EDIT: Also, you are comparing porting from something that is supported everywhere to something with limited support (you gain performance in 15% of your users, but you don't really get new users) against porting from something less supported to something more supported, which means more users, which means more money.

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                    • #25
                      Originally posted by johnc View Post
                      Yes, this was clearly a shot against Valve's ambitions.

                      Anyone who can't see that is a moron.
                      Not saying it was clearly a shot against Valve's ambitions I'm just saying it's a bit ironic that a user of a system with ~2% market share is saying 15% market share is no big deal.

                      Originally posted by mrugiero View Post
                      Do you realize the amount of work is completely different, right?
                      Compare supporting OpenGL for Windows, Linux and OS X, where you only need to handle differently context creation. Then, remember there are libraries that handle all of this work for you. Then, take into account how much of the code is actually in the graphics code in a game engine. There's a lot of code there. A big lot. So, porting to Linux is far easier (if you already use OpenGL) than porting from OpenGL to Mantle.

                      EDIT: Also, you are comparing porting from something that is supported everywhere to something with limited support (you gain performance in 15% of your users, but you don't really get new users) against porting from something less supported to something more supported, which means more users, which means more money.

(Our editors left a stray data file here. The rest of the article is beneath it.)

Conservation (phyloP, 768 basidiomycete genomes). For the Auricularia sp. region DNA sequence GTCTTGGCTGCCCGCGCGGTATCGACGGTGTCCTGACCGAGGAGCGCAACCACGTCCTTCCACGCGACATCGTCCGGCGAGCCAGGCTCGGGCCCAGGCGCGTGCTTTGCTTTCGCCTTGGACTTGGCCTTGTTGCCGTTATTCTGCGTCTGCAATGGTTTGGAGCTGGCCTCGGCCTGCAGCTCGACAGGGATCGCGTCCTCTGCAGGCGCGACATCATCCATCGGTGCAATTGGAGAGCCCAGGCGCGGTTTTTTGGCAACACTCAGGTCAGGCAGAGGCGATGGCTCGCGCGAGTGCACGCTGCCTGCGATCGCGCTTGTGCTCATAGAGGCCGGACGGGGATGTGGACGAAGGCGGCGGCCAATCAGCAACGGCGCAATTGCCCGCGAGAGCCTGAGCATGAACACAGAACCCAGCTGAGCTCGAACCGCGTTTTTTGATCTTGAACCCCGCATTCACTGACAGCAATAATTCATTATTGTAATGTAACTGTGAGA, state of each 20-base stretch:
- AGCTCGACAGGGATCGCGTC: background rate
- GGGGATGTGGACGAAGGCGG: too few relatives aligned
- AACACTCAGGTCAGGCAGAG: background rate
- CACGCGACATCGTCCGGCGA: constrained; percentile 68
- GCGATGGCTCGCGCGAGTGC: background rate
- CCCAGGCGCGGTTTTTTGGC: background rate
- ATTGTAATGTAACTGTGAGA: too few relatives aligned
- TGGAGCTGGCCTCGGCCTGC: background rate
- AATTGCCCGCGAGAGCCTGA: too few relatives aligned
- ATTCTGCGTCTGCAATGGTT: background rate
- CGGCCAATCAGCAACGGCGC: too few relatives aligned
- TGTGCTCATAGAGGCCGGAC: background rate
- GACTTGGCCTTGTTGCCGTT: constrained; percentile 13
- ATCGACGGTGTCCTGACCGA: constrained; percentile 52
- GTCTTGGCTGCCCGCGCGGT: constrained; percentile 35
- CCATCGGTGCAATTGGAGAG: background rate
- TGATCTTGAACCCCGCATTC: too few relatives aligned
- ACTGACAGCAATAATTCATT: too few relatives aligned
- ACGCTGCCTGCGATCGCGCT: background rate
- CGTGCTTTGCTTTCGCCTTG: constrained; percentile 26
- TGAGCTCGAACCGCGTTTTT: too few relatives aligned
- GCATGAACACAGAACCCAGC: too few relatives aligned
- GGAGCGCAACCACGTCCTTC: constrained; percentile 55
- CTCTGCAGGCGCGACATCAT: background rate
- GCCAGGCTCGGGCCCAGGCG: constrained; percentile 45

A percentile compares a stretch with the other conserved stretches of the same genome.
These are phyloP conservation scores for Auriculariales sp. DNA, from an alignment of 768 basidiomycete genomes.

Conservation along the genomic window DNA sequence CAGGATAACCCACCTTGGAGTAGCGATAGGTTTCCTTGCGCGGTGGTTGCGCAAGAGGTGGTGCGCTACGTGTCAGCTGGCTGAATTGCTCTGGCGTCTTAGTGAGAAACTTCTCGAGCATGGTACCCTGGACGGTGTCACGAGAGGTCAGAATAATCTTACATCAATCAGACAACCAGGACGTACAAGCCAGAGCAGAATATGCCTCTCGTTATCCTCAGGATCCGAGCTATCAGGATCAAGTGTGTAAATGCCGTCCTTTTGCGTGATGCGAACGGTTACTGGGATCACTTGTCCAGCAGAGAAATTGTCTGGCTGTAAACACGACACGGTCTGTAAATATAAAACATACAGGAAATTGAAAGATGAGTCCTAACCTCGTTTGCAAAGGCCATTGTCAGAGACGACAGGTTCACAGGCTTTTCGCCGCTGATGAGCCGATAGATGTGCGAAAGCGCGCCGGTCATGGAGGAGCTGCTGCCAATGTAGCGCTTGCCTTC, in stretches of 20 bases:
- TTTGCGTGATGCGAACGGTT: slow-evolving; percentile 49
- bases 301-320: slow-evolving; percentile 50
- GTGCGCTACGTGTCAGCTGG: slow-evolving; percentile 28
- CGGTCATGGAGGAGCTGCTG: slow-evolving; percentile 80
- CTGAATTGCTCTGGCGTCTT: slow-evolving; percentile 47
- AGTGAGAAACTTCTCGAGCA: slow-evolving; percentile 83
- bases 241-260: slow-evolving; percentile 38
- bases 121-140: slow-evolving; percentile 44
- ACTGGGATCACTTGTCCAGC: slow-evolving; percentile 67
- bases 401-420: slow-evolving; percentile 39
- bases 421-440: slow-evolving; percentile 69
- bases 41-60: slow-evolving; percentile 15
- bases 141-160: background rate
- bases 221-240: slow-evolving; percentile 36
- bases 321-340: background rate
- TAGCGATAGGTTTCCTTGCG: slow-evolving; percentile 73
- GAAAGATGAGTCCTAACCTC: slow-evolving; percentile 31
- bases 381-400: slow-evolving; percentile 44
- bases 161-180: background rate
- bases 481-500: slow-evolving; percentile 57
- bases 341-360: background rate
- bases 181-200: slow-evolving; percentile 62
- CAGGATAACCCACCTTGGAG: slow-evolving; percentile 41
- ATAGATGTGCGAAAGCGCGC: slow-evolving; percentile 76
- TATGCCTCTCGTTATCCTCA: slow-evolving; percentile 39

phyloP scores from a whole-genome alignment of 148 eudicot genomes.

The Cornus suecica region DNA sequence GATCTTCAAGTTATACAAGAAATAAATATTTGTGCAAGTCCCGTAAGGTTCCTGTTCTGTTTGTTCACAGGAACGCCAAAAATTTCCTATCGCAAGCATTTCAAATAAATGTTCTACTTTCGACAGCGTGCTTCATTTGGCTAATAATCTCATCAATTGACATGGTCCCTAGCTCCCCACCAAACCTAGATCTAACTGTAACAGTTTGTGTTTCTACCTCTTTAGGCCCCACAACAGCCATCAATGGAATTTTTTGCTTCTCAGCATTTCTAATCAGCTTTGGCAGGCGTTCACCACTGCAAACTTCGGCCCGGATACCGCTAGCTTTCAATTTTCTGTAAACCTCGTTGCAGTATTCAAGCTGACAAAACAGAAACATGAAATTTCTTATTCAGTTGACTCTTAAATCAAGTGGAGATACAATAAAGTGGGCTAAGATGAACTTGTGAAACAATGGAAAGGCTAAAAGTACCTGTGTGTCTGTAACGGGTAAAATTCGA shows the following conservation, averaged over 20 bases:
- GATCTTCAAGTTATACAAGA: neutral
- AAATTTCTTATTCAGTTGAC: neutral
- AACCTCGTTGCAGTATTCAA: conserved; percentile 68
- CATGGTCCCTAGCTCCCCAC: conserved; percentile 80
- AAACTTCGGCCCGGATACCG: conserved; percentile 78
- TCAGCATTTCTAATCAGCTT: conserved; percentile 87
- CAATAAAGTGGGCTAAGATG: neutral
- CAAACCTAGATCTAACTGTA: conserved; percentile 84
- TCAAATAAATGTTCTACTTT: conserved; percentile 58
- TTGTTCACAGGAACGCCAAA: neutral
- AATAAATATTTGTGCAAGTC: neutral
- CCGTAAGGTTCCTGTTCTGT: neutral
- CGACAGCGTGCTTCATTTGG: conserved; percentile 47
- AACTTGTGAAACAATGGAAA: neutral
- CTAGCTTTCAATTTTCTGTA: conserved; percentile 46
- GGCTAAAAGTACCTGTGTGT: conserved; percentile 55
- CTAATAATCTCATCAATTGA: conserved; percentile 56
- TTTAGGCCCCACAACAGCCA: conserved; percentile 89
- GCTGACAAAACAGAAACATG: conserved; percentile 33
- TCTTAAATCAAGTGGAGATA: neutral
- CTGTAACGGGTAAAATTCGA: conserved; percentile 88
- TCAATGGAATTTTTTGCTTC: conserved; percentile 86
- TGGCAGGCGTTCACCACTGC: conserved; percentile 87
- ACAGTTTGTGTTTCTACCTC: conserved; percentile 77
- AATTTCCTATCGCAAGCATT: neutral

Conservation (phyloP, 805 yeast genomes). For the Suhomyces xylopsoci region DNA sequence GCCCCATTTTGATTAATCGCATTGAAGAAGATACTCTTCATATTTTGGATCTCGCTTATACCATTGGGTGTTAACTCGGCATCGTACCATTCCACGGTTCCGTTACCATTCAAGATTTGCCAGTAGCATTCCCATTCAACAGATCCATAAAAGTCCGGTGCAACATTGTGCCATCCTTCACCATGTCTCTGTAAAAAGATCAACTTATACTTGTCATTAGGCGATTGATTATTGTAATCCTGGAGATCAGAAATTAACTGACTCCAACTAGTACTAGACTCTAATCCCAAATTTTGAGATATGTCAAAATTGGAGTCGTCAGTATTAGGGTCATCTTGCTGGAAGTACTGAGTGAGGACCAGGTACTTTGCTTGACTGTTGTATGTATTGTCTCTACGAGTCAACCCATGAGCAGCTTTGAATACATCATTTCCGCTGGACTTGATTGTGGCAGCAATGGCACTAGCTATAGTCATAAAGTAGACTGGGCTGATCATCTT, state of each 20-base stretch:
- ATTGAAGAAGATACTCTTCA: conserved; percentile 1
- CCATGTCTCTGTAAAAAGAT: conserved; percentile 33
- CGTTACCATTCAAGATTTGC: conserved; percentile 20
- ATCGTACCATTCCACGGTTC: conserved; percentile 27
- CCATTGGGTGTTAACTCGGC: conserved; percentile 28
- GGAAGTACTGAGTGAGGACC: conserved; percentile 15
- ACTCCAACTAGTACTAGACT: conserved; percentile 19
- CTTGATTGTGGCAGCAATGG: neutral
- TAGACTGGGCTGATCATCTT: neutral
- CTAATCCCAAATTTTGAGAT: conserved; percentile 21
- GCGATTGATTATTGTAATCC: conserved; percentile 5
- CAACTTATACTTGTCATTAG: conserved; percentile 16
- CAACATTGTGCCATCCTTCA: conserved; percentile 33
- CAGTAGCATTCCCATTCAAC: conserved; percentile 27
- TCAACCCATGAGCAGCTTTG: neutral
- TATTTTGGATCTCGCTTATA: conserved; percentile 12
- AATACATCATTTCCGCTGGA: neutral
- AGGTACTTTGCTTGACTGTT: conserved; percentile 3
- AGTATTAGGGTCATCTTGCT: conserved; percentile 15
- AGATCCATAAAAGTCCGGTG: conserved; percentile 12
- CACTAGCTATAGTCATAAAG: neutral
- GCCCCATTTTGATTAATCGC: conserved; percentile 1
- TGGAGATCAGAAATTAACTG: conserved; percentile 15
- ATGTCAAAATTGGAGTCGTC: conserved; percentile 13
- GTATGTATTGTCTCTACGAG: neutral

No tell me about the work involved, I'm genuinely curious. I wouldn't think going from one api to the same api on another platform would be that difficult, wouldn't it just me like going from XNA to iOS game using monogame?
                      Last edited by chris200x9; 09-27-2013, 01:34 PM.

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                      • #26
                        If it does get brought over to Linux, could it lead to a better OpenGL implementation than AMD's default?

                        Rewrite AMD's horrible horrible thing in Mantle...

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                        • #27
                          Originally posted by chris200x9 View Post
                          Not saying it was clearly a shot against Valve's ambitions I'm just saying it's a bit ironic that a user of a system with ~2% market share is saying 15% market share is no big deal.
                          Ohh I agree with you. Most of the AAA engines are going to have code paths for XB1 and PS4. I think this thing will just make it nearly simple to reuse those same paths on Windows. Frostbite's already got their stuff coded up and apparently the API is available for other engine developers. Sooo... I see this as making it nearly trivial to bring console games over to Windows.

                          As for Linux......... What's that again?

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                          • #28
                            Originally posted by chris200x9 View Post
                            hahahahaha oh wow so it's not worth it to mantain a port to mantle since gcn has only 15% of the market? You say this on a linux forum? Let's put aside the whole ease of porting from Xbone and PS4 for a minute and just look at the numbers, Mac OS X + GNU/Linux < 15% market share.

                            GUYS IT'S OVER NO ONE WILL BE MAKING OPENGL GAMES! SORRY.